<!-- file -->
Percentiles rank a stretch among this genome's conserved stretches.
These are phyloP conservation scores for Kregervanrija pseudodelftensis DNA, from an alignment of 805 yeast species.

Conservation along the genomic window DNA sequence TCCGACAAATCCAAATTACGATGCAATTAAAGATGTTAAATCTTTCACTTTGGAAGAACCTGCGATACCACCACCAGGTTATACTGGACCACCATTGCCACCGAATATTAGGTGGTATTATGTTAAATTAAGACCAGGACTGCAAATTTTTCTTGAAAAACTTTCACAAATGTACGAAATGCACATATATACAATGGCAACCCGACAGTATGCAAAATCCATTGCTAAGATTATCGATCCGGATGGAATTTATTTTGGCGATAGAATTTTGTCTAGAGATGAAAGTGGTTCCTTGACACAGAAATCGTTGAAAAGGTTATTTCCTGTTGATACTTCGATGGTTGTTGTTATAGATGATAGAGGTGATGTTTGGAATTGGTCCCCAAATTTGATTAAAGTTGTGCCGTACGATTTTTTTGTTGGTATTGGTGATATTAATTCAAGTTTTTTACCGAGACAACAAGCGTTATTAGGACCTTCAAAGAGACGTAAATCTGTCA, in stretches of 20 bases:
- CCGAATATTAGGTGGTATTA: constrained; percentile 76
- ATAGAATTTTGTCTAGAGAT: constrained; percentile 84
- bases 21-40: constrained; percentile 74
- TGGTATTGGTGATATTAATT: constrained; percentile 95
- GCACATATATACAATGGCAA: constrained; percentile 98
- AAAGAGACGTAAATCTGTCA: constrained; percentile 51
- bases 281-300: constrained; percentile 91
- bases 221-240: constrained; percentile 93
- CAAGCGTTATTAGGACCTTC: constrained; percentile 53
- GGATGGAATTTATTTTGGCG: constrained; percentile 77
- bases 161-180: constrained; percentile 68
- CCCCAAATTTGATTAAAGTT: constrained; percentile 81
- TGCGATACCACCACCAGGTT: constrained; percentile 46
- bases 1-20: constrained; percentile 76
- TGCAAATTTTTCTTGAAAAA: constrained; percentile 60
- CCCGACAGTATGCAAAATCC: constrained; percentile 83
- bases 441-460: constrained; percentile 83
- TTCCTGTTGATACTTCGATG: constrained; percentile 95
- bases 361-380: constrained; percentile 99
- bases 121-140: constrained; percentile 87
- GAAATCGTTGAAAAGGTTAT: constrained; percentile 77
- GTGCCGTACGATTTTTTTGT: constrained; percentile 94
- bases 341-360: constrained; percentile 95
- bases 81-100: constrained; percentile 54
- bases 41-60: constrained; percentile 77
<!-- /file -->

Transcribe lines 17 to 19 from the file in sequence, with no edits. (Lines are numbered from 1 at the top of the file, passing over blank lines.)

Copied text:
- bases 1-20: constrained; percentile 76
- TGCAAATTTTTCTTGAAAAA: constrained; percentile 60
- CCCGACAGTATGCAAAATCC: constrained; percentile 83